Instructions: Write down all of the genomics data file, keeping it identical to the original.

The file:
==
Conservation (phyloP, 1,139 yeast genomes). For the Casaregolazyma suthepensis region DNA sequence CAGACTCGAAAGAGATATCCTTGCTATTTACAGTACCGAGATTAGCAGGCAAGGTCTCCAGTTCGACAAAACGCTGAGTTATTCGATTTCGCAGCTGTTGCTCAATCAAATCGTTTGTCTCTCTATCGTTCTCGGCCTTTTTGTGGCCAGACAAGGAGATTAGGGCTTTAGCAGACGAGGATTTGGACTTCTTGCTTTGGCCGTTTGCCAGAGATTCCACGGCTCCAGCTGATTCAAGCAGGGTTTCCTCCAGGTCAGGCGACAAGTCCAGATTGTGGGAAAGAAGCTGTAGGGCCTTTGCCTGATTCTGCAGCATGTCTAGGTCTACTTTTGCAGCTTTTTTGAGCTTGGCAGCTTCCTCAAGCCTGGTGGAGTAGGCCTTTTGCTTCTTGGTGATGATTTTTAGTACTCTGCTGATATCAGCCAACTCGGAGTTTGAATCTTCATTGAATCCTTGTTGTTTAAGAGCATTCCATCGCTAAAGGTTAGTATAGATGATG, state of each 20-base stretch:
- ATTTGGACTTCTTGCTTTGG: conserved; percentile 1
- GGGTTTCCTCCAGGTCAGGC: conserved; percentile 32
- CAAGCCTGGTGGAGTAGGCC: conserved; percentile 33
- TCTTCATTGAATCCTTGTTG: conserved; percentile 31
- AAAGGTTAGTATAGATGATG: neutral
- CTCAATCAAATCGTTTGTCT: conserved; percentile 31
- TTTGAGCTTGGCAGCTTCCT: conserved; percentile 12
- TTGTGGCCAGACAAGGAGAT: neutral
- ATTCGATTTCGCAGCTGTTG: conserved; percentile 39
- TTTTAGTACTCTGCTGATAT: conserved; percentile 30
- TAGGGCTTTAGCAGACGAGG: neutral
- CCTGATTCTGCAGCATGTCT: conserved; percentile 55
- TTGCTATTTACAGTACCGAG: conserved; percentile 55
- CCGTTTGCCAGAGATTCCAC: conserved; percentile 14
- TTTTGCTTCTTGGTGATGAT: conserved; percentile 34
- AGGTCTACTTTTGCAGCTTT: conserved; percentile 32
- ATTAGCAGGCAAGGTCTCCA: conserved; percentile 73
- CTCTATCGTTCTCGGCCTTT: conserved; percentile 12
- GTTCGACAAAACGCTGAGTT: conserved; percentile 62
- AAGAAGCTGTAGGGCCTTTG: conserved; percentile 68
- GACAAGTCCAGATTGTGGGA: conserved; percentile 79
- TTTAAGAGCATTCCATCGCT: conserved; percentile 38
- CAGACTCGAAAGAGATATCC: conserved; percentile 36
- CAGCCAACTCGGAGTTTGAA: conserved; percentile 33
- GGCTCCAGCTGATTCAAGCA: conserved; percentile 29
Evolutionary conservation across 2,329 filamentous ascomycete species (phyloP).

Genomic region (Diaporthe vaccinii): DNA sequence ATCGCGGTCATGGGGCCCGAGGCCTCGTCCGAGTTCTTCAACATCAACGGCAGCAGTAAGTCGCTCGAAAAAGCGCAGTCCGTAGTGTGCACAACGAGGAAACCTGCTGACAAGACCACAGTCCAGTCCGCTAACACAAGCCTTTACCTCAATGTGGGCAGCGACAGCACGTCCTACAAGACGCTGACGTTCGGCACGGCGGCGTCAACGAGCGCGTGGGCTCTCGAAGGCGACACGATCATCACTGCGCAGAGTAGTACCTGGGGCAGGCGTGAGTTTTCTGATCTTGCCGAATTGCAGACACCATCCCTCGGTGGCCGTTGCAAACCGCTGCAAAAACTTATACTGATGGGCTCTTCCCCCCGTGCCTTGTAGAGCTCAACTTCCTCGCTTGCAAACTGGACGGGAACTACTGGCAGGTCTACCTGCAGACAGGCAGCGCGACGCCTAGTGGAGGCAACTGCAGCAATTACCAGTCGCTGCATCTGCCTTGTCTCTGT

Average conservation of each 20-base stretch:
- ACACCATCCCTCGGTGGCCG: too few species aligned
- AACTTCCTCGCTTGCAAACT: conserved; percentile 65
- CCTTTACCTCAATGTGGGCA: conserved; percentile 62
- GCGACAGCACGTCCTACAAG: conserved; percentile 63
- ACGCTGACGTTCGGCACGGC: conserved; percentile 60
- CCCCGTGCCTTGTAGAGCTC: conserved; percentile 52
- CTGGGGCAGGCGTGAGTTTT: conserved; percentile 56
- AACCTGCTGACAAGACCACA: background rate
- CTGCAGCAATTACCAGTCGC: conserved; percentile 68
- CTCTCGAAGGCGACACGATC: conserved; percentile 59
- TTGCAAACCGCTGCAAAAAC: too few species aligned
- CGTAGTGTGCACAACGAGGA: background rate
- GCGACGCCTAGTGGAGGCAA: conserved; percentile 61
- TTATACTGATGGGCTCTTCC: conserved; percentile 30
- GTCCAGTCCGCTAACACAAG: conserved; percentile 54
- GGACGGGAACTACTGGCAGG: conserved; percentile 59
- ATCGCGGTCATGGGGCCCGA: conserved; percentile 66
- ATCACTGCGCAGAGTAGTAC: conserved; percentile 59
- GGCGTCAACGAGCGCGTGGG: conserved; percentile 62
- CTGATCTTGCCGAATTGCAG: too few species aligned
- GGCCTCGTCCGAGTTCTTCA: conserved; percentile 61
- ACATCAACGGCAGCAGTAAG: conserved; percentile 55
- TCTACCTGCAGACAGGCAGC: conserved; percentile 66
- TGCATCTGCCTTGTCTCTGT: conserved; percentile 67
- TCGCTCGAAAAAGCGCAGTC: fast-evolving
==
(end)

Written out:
Conservation (phyloP, 1,139 yeast genomes). For the Casaregolazyma suthepensis region DNA sequence CAGACTCGAAAGAGATATCCTTGCTATTTACAGTACCGAGATTAGCAGGCAAGGTCTCCAGTTCGACAAAACGCTGAGTTATTCGATTTCGCAGCTGTTGCTCAATCAAATCGTTTGTCTCTCTATCGTTCTCGGCCTTTTTGTGGCCAGACAAGGAGATTAGGGCTTTAGCAGACGAGGATTTGGACTTCTTGCTTTGGCCGTTTGCCAGAGATTCCACGGCTCCAGCTGATTCAAGCAGGGTTTCCTCCAGGTCAGGCGACAAGTCCAGATTGTGGGAAAGAAGCTGTAGGGCCTTTGCCTGATTCTGCAGCATGTCTAGGTCTACTTTTGCAGCTTTTTTGAGCTTGGCAGCTTCCTCAAGCCTGGTGGAGTAGGCCTTTTGCTTCTTGGTGATGATTTTTAGTACTCTGCTGATATCAGCCAACTCGGAGTTTGAATCTTCATTGAATCCTTGTTGTTTAAGAGCATTCCATCGCTAAAGGTTAGTATAGATGATG, state of each 20-base stretch:
- ATTTGGACTTCTTGCTTTGG: conserved; percentile 1
- GGGTTTCCTCCAGGTCAGGC: conserved; percentile 32
- CAAGCCTGGTGGAGTAGGCC: conserved; percentile 33
- TCTTCATTGAATCCTTGTTG: conserved; percentile 31
- AAAGGTTAGTATAGATGATG: neutral
- CTCAATCAAATCGTTTGTCT: conserved; percentile 31
- TTTGAGCTTGGCAGCTTCCT: conserved; percentile 12
- TTGTGGCCAGACAAGGAGAT: neutral
- ATTCGATTTCGCAGCTGTTG: conserved; percentile 39
- TTTTAGTACTCTGCTGATAT: conserved; percentile 30
- TAGGGCTTTAGCAGACGAGG: neutral
- CCTGATTCTGCAGCATGTCT: conserved; percentile 55
- TTGCTATTTACAGTACCGAG: conserved; percentile 55
- CCGTTTGCCAGAGATTCCAC: conserved; percentile 14
- TTTTGCTTCTTGGTGATGAT: conserved; percentile 34
- AGGTCTACTTTTGCAGCTTT: conserved; percentile 32
- ATTAGCAGGCAAGGTCTCCA: conserved; percentile 73
- CTCTATCGTTCTCGGCCTTT: conserved; percentile 12
- GTTCGACAAAACGCTGAGTT: conserved; percentile 62
- AAGAAGCTGTAGGGCCTTTG: conserved; percentile 68
- GACAAGTCCAGATTGTGGGA: conserved; percentile 79
- TTTAAGAGCATTCCATCGCT: conserved; percentile 38
- CAGACTCGAAAGAGATATCC: conserved; percentile 36
- CAGCCAACTCGGAGTTTGAA: conserved; percentile 33
- GGCTCCAGCTGATTCAAGCA: conserved; percentile 29
Evolutionary conservation across 2,329 filamentous ascomycete species (phyloP).

Genomic region (Diaporthe vaccinii): DNA sequence ATCGCGGTCATGGGGCCCGAGGCCTCGTCCGAGTTCTTCAACATCAACGGCAGCAGTAAGTCGCTCGAAAAAGCGCAGTCCGTAGTGTGCACAACGAGGAAACCTGCTGACAAGACCACAGTCCAGTCCGCTAACACAAGCCTTTACCTCAATGTGGGCAGCGACAGCACGTCCTACAAGACGCTGACGTTCGGCACGGCGGCGTCAACGAGCGCGTGGGCTCTCGAAGGCGACACGATCATCACTGCGCAGAGTAGTACCTGGGGCAGGCGTGAGTTTTCTGATCTTGCCGAATTGCAGACACCATCCCTCGGTGGCCGTTGCAAACCGCTGCAAAAACTTATACTGATGGGCTCTTCCCCCCGTGCCTTGTAGAGCTCAACTTCCTCGCTTGCAAACTGGACGGGAACTACTGGCAGGTCTACCTGCAGACAGGCAGCGCGACGCCTAGTGGAGGCAACTGCAGCAATTACCAGTCGCTGCATCTGCCTTGTCTCTGT

Average conservation of each 20-base stretch:
- ACACCATCCCTCGGTGGCCG: too few species aligned
- AACTTCCTCGCTTGCAAACT: conserved; percentile 65
- CCTTTACCTCAATGTGGGCA: conserved; percentile 62
- GCGACAGCACGTCCTACAAG: conserved; percentile 63
- ACGCTGACGTTCGGCACGGC: conserved; percentile 60
- CCCCGTGCCTTGTAGAGCTC: conserved; percentile 52
- CTGGGGCAGGCGTGAGTTTT: conserved; percentile 56
- AACCTGCTGACAAGACCACA: background rate
- CTGCAGCAATTACCAGTCGC: conserved; percentile 68
- CTCTCGAAGGCGACACGATC: conserved; percentile 59
- TTGCAAACCGCTGCAAAAAC: too few species aligned
- CGTAGTGTGCACAACGAGGA: background rate
- GCGACGCCTAGTGGAGGCAA: conserved; percentile 61
- TTATACTGATGGGCTCTTCC: conserved; percentile 30
- GTCCAGTCCGCTAACACAAG: conserved; percentile 54
- GGACGGGAACTACTGGCAGG: conserved; percentile 59
- ATCGCGGTCATGGGGCCCGA: conserved; percentile 66
- ATCACTGCGCAGAGTAGTAC: conserved; percentile 59
- GGCGTCAACGAGCGCGTGGG: conserved; percentile 62
- CTGATCTTGCCGAATTGCAG: too few species aligned
- GGCCTCGTCCGAGTTCTTCA: conserved; percentile 61
- ACATCAACGGCAGCAGTAAG: conserved; percentile 55
- TCTACCTGCAGACAGGCAGC: conserved; percentile 66
- TGCATCTGCCTTGTCTCTGT: conserved; percentile 67
- TCGCTCGAAAAAGCGCAGTC: fast-evolving